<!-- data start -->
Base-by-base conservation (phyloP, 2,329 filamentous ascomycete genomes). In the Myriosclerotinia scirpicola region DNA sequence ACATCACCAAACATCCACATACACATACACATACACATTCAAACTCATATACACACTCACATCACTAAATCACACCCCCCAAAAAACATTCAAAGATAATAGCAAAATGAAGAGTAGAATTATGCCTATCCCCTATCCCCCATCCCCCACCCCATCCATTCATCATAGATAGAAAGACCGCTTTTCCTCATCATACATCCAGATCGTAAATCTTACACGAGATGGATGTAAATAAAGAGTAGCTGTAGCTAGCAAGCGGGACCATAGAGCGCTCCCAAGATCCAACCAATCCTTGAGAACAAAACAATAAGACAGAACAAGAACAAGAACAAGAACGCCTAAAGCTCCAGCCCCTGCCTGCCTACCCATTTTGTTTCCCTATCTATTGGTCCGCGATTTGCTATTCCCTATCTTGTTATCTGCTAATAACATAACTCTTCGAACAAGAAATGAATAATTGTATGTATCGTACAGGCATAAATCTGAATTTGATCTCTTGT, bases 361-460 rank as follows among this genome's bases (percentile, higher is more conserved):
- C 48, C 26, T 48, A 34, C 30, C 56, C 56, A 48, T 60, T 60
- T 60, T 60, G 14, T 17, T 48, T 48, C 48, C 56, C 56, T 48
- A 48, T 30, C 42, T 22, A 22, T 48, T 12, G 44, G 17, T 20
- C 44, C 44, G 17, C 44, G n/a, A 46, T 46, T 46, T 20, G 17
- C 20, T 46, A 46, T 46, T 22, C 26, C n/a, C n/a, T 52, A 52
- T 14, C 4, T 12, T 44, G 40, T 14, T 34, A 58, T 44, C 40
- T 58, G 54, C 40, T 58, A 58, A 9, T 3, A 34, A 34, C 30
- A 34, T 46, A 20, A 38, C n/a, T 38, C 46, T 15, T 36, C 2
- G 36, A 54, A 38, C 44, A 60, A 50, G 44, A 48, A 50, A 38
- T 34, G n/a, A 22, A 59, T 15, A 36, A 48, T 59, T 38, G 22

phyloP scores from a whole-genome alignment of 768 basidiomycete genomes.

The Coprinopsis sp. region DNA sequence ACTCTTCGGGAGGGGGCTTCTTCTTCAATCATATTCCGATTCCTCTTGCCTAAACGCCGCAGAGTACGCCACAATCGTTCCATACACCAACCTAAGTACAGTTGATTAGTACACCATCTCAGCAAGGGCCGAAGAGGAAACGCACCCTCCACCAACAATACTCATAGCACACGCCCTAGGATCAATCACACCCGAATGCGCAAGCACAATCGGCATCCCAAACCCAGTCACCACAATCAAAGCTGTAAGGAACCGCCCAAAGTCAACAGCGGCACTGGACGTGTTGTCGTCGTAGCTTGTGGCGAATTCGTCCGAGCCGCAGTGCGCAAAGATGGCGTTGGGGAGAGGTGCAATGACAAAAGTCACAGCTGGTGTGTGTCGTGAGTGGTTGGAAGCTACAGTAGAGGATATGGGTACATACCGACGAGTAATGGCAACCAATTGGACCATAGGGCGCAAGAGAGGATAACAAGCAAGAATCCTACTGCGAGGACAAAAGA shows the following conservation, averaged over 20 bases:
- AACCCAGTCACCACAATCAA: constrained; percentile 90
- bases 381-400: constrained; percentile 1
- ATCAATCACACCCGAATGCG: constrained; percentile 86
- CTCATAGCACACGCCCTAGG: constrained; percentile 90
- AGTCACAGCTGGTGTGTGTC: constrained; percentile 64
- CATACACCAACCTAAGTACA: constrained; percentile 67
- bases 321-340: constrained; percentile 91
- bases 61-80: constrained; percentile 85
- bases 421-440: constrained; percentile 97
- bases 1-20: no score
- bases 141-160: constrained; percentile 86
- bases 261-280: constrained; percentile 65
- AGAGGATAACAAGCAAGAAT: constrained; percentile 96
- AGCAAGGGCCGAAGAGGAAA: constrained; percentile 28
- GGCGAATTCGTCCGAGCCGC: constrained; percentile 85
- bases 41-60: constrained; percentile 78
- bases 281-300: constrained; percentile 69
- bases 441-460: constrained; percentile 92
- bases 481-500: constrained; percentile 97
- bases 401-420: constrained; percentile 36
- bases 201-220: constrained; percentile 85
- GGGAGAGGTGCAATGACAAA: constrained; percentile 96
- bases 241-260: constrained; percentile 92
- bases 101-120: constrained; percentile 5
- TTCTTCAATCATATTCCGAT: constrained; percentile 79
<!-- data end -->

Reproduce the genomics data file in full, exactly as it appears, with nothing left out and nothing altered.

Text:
Base-by-base conservation (phyloP, 2,329 filamentous ascomycete genomes). In the Myriosclerotinia scirpicola region DNA sequence ACATCACCAAACATCCACATACACATACACATACACATTCAAACTCATATACACACTCACATCACTAAATCACACCCCCCAAAAAACATTCAAAGATAATAGCAAAATGAAGAGTAGAATTATGCCTATCCCCTATCCCCCATCCCCCACCCCATCCATTCATCATAGATAGAAAGACCGCTTTTCCTCATCATACATCCAGATCGTAAATCTTACACGAGATGGATGTAAATAAAGAGTAGCTGTAGCTAGCAAGCGGGACCATAGAGCGCTCCCAAGATCCAACCAATCCTTGAGAACAAAACAATAAGACAGAACAAGAACAAGAACAAGAACGCCTAAAGCTCCAGCCCCTGCCTGCCTACCCATTTTGTTTCCCTATCTATTGGTCCGCGATTTGCTATTCCCTATCTTGTTATCTGCTAATAACATAACTCTTCGAACAAGAAATGAATAATTGTATGTATCGTACAGGCATAAATCTGAATTTGATCTCTTGT, bases 361-460 rank as follows among this genome's bases (percentile, higher is more conserved):
- C 48, C 26, T 48, A 34, C 30, C 56, C 56, A 48, T 60, T 60
- T 60, T 60, G 14, T 17, T 48, T 48, C 48, C 56, C 56, T 48
- A 48, T 30, C 42, T 22, A 22, T 48, T 12, G 44, G 17, T 20
- C 44, C 44, G 17, C 44, G n/a, A 46, T 46, T 46, T 20, G 17
- C 20, T 46, A 46, T 46, T 22, C 26, C n/a, C n/a, T 52, A 52
- T 14, C 4, T 12, T 44, G 40, T 14, T 34, A 58, T 44, C 40
- T 58, G 54, C 40, T 58, A 58, A 9, T 3, A 34, A 34, C 30
- A 34, T 46, A 20, A 38, C n/a, T 38, C 46, T 15, T 36, C 2
- G 36, A 54, A 38, C 44, A 60, A 50, G 44, A 48, A 50, A 38
- T 34, G n/a, A 22, A 59, T 15, A 36, A 48, T 59, T 38, G 22

phyloP scores from a whole-genome alignment of 768 basidiomycete genomes.

The Coprinopsis sp. region DNA sequence ACTCTTCGGGAGGGGGCTTCTTCTTCAATCATATTCCGATTCCTCTTGCCTAAACGCCGCAGAGTACGCCACAATCGTTCCATACACCAACCTAAGTACAGTTGATTAGTACACCATCTCAGCAAGGGCCGAAGAGGAAACGCACCCTCCACCAACAATACTCATAGCACACGCCCTAGGATCAATCACACCCGAATGCGCAAGCACAATCGGCATCCCAAACCCAGTCACCACAATCAAAGCTGTAAGGAACCGCCCAAAGTCAACAGCGGCACTGGACGTGTTGTCGTCGTAGCTTGTGGCGAATTCGTCCGAGCCGCAGTGCGCAAAGATGGCGTTGGGGAGAGGTGCAATGACAAAAGTCACAGCTGGTGTGTGTCGTGAGTGGTTGGAAGCTACAGTAGAGGATATGGGTACATACCGACGAGTAATGGCAACCAATTGGACCATAGGGCGCAAGAGAGGATAACAAGCAAGAATCCTACTGCGAGGACAAAAGA shows the following conservation, averaged over 20 bases:
- AACCCAGTCACCACAATCAA: constrained; percentile 90
- bases 381-400: constrained; percentile 1
- ATCAATCACACCCGAATGCG: constrained; percentile 86
- CTCATAGCACACGCCCTAGG: constrained; percentile 90
- AGTCACAGCTGGTGTGTGTC: constrained; percentile 64
- CATACACCAACCTAAGTACA: constrained; percentile 67
- bases 321-340: constrained; percentile 91
- bases 61-80: constrained; percentile 85
- bases 421-440: constrained; percentile 97
- bases 1-20: no score
- bases 141-160: constrained; percentile 86
- bases 261-280: constrained; percentile 65
- AGAGGATAACAAGCAAGAAT: constrained; percentile 96
- AGCAAGGGCCGAAGAGGAAA: constrained; percentile 28
- GGCGAATTCGTCCGAGCCGC: constrained; percentile 85
- bases 41-60: constrained; percentile 78
- bases 281-300: constrained; percentile 69
- bases 441-460: constrained; percentile 92
- bases 481-500: constrained; percentile 97
- bases 401-420: constrained; percentile 36
- bases 201-220: constrained; percentile 85
- GGGAGAGGTGCAATGACAAA: constrained; percentile 96
- bases 241-260: constrained; percentile 92
- bases 101-120: constrained; percentile 5
- TTCTTCAATCATATTCCGAT: constrained; percentile 79